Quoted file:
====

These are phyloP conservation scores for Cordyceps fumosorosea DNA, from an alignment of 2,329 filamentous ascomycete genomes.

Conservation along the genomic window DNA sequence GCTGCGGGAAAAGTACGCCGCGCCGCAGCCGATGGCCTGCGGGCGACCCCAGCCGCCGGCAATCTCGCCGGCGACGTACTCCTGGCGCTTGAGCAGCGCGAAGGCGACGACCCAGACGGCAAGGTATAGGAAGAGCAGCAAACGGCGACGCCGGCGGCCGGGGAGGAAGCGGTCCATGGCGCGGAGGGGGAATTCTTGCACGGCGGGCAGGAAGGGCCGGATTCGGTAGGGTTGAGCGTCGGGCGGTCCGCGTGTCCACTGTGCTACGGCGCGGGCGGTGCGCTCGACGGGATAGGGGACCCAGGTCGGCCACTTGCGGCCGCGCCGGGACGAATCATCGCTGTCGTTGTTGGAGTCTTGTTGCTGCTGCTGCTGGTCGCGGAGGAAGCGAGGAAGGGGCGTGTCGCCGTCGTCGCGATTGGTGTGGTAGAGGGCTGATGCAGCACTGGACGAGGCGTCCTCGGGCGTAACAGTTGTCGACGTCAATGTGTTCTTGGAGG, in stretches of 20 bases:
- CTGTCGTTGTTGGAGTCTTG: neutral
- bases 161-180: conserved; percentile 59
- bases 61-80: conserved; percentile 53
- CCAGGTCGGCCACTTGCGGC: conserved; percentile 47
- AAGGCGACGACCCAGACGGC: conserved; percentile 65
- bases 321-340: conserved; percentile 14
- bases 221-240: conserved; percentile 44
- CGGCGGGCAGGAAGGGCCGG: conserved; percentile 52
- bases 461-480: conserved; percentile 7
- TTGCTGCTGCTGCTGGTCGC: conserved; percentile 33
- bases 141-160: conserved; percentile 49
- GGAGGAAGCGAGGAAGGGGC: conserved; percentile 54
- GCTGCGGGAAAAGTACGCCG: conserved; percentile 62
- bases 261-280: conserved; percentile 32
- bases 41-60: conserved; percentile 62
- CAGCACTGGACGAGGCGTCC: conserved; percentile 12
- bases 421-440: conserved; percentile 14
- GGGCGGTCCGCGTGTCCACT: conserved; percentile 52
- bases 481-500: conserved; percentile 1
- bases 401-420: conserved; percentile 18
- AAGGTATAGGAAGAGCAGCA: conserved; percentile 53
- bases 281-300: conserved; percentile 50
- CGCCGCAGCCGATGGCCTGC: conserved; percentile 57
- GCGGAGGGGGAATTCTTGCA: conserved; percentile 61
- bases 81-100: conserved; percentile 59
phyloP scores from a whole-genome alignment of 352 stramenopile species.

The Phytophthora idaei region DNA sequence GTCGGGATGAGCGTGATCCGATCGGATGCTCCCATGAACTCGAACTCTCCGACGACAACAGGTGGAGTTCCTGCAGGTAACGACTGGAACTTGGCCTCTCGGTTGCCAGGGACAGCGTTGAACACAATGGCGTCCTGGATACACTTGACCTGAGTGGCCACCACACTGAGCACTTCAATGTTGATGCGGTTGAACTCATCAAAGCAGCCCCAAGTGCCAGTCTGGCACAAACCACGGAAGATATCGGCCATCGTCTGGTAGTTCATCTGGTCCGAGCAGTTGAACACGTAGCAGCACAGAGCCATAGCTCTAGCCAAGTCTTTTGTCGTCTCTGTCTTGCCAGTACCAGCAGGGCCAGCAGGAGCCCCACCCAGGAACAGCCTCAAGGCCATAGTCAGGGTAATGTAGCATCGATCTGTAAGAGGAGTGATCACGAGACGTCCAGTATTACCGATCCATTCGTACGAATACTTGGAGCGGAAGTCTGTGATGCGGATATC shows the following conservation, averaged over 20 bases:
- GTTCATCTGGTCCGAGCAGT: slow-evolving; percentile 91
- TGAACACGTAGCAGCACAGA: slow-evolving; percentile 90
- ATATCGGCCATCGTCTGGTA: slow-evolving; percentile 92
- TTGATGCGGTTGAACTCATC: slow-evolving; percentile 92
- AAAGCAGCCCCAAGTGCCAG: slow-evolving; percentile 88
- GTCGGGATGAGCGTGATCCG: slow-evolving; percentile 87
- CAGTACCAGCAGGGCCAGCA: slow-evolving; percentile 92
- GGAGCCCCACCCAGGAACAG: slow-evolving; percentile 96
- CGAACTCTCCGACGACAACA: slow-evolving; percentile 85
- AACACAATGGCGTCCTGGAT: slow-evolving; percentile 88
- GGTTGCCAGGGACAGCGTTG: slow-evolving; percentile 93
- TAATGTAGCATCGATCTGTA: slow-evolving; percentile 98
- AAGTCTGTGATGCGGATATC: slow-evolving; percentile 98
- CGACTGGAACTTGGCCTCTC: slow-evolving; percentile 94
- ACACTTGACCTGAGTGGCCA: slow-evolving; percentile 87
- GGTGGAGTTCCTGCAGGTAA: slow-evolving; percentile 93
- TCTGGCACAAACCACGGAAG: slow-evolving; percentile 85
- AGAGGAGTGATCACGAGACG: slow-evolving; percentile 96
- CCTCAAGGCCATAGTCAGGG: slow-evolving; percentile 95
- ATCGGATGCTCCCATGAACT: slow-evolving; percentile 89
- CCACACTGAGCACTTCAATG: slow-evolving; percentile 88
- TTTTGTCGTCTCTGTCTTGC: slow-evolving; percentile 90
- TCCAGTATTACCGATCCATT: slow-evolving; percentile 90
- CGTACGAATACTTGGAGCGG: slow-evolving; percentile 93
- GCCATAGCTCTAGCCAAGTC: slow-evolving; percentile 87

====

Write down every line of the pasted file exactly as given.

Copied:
These are phyloP conservation scores for Cordyceps fumosorosea DNA, from an alignment of 2,329 filamentous ascomycete genomes.

Conservation along the genomic window DNA sequence GCTGCGGGAAAAGTACGCCGCGCCGCAGCCGATGGCCTGCGGGCGACCCCAGCCGCCGGCAATCTCGCCGGCGACGTACTCCTGGCGCTTGAGCAGCGCGAAGGCGACGACCCAGACGGCAAGGTATAGGAAGAGCAGCAAACGGCGACGCCGGCGGCCGGGGAGGAAGCGGTCCATGGCGCGGAGGGGGAATTCTTGCACGGCGGGCAGGAAGGGCCGGATTCGGTAGGGTTGAGCGTCGGGCGGTCCGCGTGTCCACTGTGCTACGGCGCGGGCGGTGCGCTCGACGGGATAGGGGACCCAGGTCGGCCACTTGCGGCCGCGCCGGGACGAATCATCGCTGTCGTTGTTGGAGTCTTGTTGCTGCTGCTGCTGGTCGCGGAGGAAGCGAGGAAGGGGCGTGTCGCCGTCGTCGCGATTGGTGTGGTAGAGGGCTGATGCAGCACTGGACGAGGCGTCCTCGGGCGTAACAGTTGTCGACGTCAATGTGTTCTTGGAGG, in stretches of 20 bases:
- CTGTCGTTGTTGGAGTCTTG: neutral
- bases 161-180: conserved; percentile 59
- bases 61-80: conserved; percentile 53
- CCAGGTCGGCCACTTGCGGC: conserved; percentile 47
- AAGGCGACGACCCAGACGGC: conserved; percentile 65
- bases 321-340: conserved; percentile 14
- bases 221-240: conserved; percentile 44
- CGGCGGGCAGGAAGGGCCGG: conserved; percentile 52
- bases 461-480: conserved; percentile 7
- TTGCTGCTGCTGCTGGTCGC: conserved; percentile 33
- bases 141-160: conserved; percentile 49
- GGAGGAAGCGAGGAAGGGGC: conserved; percentile 54
- GCTGCGGGAAAAGTACGCCG: conserved; percentile 62
- bases 261-280: conserved; percentile 32
- bases 41-60: conserved; percentile 62
- CAGCACTGGACGAGGCGTCC: conserved; percentile 12
- bases 421-440: conserved; percentile 14
- GGGCGGTCCGCGTGTCCACT: conserved; percentile 52
- bases 481-500: conserved; percentile 1
- bases 401-420: conserved; percentile 18
- AAGGTATAGGAAGAGCAGCA: conserved; percentile 53
- bases 281-300: conserved; percentile 50
- CGCCGCAGCCGATGGCCTGC: conserved; percentile 57
- GCGGAGGGGGAATTCTTGCA: conserved; percentile 61
- bases 81-100: conserved; percentile 59
phyloP scores from a whole-genome alignment of 352 stramenopile species.

The Phytophthora idaei region DNA sequence GTCGGGATGAGCGTGATCCGATCGGATGCTCCCATGAACTCGAACTCTCCGACGACAACAGGTGGAGTTCCTGCAGGTAACGACTGGAACTTGGCCTCTCGGTTGCCAGGGACAGCGTTGAACACAATGGCGTCCTGGATACACTTGACCTGAGTGGCCACCACACTGAGCACTTCAATGTTGATGCGGTTGAACTCATCAAAGCAGCCCCAAGTGCCAGTCTGGCACAAACCACGGAAGATATCGGCCATCGTCTGGTAGTTCATCTGGTCCGAGCAGTTGAACACGTAGCAGCACAGAGCCATAGCTCTAGCCAAGTCTTTTGTCGTCTCTGTCTTGCCAGTACCAGCAGGGCCAGCAGGAGCCCCACCCAGGAACAGCCTCAAGGCCATAGTCAGGGTAATGTAGCATCGATCTGTAAGAGGAGTGATCACGAGACGTCCAGTATTACCGATCCATTCGTACGAATACTTGGAGCGGAAGTCTGTGATGCGGATATC shows the following conservation, averaged over 20 bases:
- GTTCATCTGGTCCGAGCAGT: slow-evolving; percentile 91
- TGAACACGTAGCAGCACAGA: slow-evolving; percentile 90
- ATATCGGCCATCGTCTGGTA: slow-evolving; percentile 92
- TTGATGCGGTTGAACTCATC: slow-evolving; percentile 92
- AAAGCAGCCCCAAGTGCCAG: slow-evolving; percentile 88
- GTCGGGATGAGCGTGATCCG: slow-evolving; percentile 87
- CAGTACCAGCAGGGCCAGCA: slow-evolving; percentile 92
- GGAGCCCCACCCAGGAACAG: slow-evolving; percentile 96
- CGAACTCTCCGACGACAACA: slow-evolving; percentile 85
- AACACAATGGCGTCCTGGAT: slow-evolving; percentile 88
- GGTTGCCAGGGACAGCGTTG: slow-evolving; percentile 93
- TAATGTAGCATCGATCTGTA: slow-evolving; percentile 98
- AAGTCTGTGATGCGGATATC: slow-evolving; percentile 98
- CGACTGGAACTTGGCCTCTC: slow-evolving; percentile 94
- ACACTTGACCTGAGTGGCCA: slow-evolving; percentile 87
- GGTGGAGTTCCTGCAGGTAA: slow-evolving; percentile 93
- TCTGGCACAAACCACGGAAG: slow-evolving; percentile 85
- AGAGGAGTGATCACGAGACG: slow-evolving; percentile 96
- CCTCAAGGCCATAGTCAGGG: slow-evolving; percentile 95
- ATCGGATGCTCCCATGAACT: slow-evolving; percentile 89
- CCACACTGAGCACTTCAATG: slow-evolving; percentile 88
- TTTTGTCGTCTCTGTCTTGC: slow-evolving; percentile 90
- TCCAGTATTACCGATCCATT: slow-evolving; percentile 90
- CGTACGAATACTTGGAGCGG: slow-evolving; percentile 93
- GCCATAGCTCTAGCCAAGTC: slow-evolving; percentile 87